Tuesday, federal officials announced charges against nearly four dozen people in connection to a massive COVID-related fraud scheme that exploited a federally-funded child nutrition program.
U.S. Attorney Andrew Luger said 47 people have been charged in connection to a $250 million scheme connected to Feeding Our Future. Luger called Tuesday’s announcement the “first wave of charges” and noted three of the 47 are expected to plead guilty in the near future.
They face charges ranging from conspiracy, wire fraud, bribery and money laundering.
“This was a brazen scheme of staggering proportions,” Luger said. “These defendants exploited a program designed to provide nutritious food to needy children during the COVID-19 pandemic. Instead, they prioritized their own greed, stealing more than a quarter of a billion dollars in federal funds to purchase luxury cars, houses, jewelry, and coastal resort property abroad. I commend the work of the skilled investigators and prosecutors who unraveled the lies, deception, and mountains of false documentation to bring this complex case to light.”
The U.S. Attorney’s Office calls the scheme the “largest pandemic relief fraud scheme charged to date.”
Aimee Bock, the founder and executive director of Feeding Our Future, is charged with overseeing the scheme, through which the nonprofit’s employees recruited people and entities to open Federal Child Nutrition Program sites across the state. The sites then claimed to be serving thousands of children per day within days or weeks of being formed.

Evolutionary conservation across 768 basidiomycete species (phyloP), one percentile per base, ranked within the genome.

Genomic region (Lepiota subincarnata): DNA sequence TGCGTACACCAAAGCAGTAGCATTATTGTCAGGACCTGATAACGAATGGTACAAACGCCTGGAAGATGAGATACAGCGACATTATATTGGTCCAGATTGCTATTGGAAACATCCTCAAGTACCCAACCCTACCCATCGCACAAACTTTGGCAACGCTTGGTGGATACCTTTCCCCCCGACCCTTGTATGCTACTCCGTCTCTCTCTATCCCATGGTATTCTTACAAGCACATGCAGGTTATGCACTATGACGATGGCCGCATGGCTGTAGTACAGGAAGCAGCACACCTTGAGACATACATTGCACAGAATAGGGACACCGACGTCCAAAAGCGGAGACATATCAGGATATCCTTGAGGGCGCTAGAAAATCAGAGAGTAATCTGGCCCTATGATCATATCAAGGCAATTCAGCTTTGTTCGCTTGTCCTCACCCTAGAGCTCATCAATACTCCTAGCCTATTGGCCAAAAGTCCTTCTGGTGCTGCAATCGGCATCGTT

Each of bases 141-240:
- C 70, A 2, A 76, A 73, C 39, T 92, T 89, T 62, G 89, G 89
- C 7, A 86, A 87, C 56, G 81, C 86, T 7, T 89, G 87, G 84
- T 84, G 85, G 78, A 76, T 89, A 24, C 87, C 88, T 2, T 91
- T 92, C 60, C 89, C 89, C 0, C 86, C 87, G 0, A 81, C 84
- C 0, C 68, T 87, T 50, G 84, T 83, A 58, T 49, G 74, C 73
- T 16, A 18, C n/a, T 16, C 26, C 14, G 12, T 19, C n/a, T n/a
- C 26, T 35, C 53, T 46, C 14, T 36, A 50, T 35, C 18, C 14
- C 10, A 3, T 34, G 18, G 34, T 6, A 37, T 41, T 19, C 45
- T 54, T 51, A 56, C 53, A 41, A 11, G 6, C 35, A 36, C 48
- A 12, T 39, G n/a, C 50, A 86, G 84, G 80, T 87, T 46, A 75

Federal officials say those involved also created dozens of shell companies to enroll in the program and receive and launder the proceeds from the scheme.
When the Minnesota Department of Education tried to conduct oversight, the attorney’s office says Feeding Our Future gave false assurances that it was monitoring all of the sites under its sponsorship and the sites were serving the meals as they claimed. However, when pressed further by MDE, Bock accused MDE of discrimination and unfair scrutiny.
MDE then denied Feeding Our Future’s site applications, and the nonprofit responded by filing a lawsuit against MDE that claimed discrimination in violation of the Minnesota Human Rights Act.
Altogether, the attorney’s office says Feeding Our Future opened more than 250 sites across the state and fraudulently obtained $240 million in federal funding. Those involved used the money to buy luxury vehicles, real estate in Minnesota, Kenya and Turkey, property in Ohio and Kentucky, and to fund international travel.
“Exploiting a government program intended to feed children at the time of a national crisis is the epitome of greed,” said IRS – Criminal Investigation Special Agent in Charge Justin Campbell, Chicago…